I do appreciate the other imperfections in Moll. Like, she’ll mindlessly skip out on watching her niece, Jade (Hattie Gotobed), to spend time with Pascal, completely forgetting that there’s a murderer of young girls out there and leaving her all by herself. So I understood her mother’s outrage. There’s also another scene that I don’t a lot of non-golfers would understand, but I took a bit of gratification in one particular scene. Moll and Pascal are kicked out of a dinner engagement for causing a scene and in a fit of rage, Moll grabs a golf club and starts hacking away at a nearby putting green. If you’re a golfer, then you know how much of a bitch that would be to fix and how much money it would cost, but if you wanted to show a golf course how much you hated them, this would be a pretty fucked up thing to do because it also affects the golfers and their gameplay, and golfers can be just as hoity-toity as any athlete. Maybe even worse because it’s a bunch of entitled older “gentlemen.”
And then when the second act rolls around, Pascal gets arrested and the majority of this act is Moll getting hardcore ostracized as she struggles with her own personal demons and general hostility from everyone she comes in contact with, and you feel for this poor girl, who is just trying to get by without her family that she gave up for him. Not that you can really blame the townsfolk, as these murders are certainly a jolt of paranoia for their small town. Hard to say how anyone would react to this. No one’s a monster, no one’s an angel.
I suppose the closest thing to a gripe that I have is the last twenty minutes. I feel like the movie could have been wrapped up nicely when it was discovered that the actual killer was caught and Pascal was set free from the authorities and they’d live happily ever after. But we then have what appears to be a pretty random scene where they get hostile toward each other. She verbally eggs him on to hurt her, he actually does so, forgiveness all around, but then she admits that she didn’t hurt that girl in high school on accident, but rather out of revenge. She does this for total transparency if he murdered any of the previous three victims, to which he kind of admits to. But then on the car ride home, she forces the car into a collision, resulting in her killing him and she walks away. I’m not entirely sure why this was needed as it kind of just adds to the runtime. Having said that, as needless as it feels, it is executed very well. While Pascal’s admission of his murders is clear, it’s still pretty ambiguous if her “revenge” was the truth, or a ploy to get him to admit his own crimes and act on the possible affirmation with the car wreck.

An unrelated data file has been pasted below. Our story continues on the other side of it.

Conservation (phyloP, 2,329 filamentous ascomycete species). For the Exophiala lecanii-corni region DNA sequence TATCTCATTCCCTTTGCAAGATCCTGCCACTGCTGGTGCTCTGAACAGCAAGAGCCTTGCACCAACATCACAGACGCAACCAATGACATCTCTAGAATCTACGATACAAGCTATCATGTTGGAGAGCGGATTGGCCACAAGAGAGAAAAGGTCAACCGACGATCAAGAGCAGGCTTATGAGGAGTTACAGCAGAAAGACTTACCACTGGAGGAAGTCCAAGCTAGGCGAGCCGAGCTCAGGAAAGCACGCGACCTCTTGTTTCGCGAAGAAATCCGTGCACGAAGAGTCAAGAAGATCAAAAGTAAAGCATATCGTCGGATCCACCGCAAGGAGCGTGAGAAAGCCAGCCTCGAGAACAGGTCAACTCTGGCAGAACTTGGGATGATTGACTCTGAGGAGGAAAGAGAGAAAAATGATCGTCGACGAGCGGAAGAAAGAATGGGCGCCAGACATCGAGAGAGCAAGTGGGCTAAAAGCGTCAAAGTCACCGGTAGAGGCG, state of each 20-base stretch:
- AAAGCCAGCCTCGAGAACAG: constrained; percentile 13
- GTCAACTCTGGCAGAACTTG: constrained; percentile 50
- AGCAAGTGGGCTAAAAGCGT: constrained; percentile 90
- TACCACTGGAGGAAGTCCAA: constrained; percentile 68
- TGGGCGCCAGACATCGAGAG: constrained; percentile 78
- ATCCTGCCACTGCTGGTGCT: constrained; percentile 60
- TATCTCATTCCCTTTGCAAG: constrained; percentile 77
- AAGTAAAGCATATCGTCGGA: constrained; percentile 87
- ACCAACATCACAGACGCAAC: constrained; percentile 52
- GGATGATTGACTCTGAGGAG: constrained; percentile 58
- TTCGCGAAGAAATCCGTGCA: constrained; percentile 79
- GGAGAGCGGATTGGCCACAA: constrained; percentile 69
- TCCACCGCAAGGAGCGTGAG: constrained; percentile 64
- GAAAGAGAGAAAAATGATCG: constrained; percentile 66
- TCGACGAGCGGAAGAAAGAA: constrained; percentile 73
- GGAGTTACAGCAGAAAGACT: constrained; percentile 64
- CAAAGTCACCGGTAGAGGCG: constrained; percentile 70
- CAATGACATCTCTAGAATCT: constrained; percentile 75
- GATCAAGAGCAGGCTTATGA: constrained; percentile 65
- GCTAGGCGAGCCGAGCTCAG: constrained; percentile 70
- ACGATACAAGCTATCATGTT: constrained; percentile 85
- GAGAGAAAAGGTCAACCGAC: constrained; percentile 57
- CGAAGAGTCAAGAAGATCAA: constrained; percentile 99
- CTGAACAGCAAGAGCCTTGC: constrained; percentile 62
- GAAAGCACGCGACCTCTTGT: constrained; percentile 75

I also kind of like how this foreshadowed earlier in a whacked-out dream sequence where her house is broken into by masked men who beat her. One of them attempts to strangle her to death, resulting her ripping off the mask of her attacker, revealing her own face. Pascal does mention that they’re “the same.” I thought there was a great amount of poetry there.
Overall, “warped fairy tale” is as perfect a description as this gets. I don’t really have a lot of negatives, and even as far as my one goes, it’s done very well, so I honestly can’t say that I have any real problems with this. All of the bad, or strange decisions that these characters make are backed up by their semi-subtle mental illnesses and they’re interwoven perfectly into the narrative. The lead actors are pretty damn good and have great chemistry, wonderful atmosphere that never leaves you with a sense of comfort, and is just an otherwise well done film. So as a recommendation, yeah, I say check this out. I’m not sure if it’s “movie of the year” quality, but it’s well worth your time and money. Basically, if you like your dark and disturbing romance flicks, then you’ll do fine. Dark, disturbing, messed up, and a damn good movie.
My honest rating for BEAST: a strong 4/5